Randy Gladman is Senior Vice-President of Development Advisory at Colliers in Toronto

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Pour plus d’informations, veuillez contacter:

Randy Gladman

Vice President, Development Management

Toronto Downtown

Randy Gladman has over 12 years of experience in commercial real estate developments, leading projects from initial acquisition through the design, approval, site servicing, construction, and disposition processes. In any project he undertakes, Randy is driven to meet the objectives of a project in conformity with its stated goals, thereby building a successful client relationship throughout the project life cycle. Throughout his career, Randy has assembled and managed development design and approval teams made up of external consultants including civil engineers, planners, architects, surveyors, and lawyers. He is skilled in pursuing required entitlements to allow projects to proceed to construction, including official plan amendments, rezoning, site plan approvals, minor variances, and building permits. Additionally, Randy has earned a reputation in the industry for fostering strong relationships with municipal staff and politicians to expedite project approvals.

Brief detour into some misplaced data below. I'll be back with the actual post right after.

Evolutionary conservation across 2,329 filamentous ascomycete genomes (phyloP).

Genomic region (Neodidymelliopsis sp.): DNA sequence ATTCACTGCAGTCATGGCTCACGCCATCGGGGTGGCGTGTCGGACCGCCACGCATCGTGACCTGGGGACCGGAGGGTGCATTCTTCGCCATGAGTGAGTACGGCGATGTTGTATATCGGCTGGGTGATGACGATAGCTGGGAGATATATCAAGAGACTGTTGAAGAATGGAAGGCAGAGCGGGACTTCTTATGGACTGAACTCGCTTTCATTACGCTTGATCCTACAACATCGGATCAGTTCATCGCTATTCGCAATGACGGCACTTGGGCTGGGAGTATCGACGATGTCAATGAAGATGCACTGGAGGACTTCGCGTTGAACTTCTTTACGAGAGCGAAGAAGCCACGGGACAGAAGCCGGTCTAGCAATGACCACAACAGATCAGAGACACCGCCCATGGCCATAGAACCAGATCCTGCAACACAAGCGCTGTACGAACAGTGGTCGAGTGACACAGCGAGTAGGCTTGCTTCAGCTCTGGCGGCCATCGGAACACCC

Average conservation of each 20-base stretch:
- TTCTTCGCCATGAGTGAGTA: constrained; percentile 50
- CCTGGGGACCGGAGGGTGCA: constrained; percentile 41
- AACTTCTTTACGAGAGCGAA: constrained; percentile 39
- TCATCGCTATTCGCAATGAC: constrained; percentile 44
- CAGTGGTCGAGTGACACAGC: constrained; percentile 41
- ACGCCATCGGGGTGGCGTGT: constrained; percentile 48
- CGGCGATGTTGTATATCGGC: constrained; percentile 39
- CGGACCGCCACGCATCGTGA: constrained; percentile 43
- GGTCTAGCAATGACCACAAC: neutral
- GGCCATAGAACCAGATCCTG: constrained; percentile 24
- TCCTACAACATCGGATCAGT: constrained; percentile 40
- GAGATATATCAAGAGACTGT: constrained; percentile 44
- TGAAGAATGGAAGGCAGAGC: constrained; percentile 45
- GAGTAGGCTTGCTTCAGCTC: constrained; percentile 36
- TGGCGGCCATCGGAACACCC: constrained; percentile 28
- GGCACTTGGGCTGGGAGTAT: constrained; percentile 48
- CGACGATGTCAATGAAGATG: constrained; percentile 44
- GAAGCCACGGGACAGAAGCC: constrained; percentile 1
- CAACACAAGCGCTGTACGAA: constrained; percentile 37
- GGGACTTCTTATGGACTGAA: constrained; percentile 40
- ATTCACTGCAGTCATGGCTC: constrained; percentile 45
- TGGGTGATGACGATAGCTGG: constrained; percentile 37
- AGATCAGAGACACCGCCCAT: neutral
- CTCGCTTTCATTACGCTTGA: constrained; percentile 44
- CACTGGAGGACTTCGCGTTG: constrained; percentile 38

A member of the Urban Land Institute, the International Council of Shopping Centres, and NAIOP Real Estate Development Association, Randy has also authored articles about architecture and the future of transportation.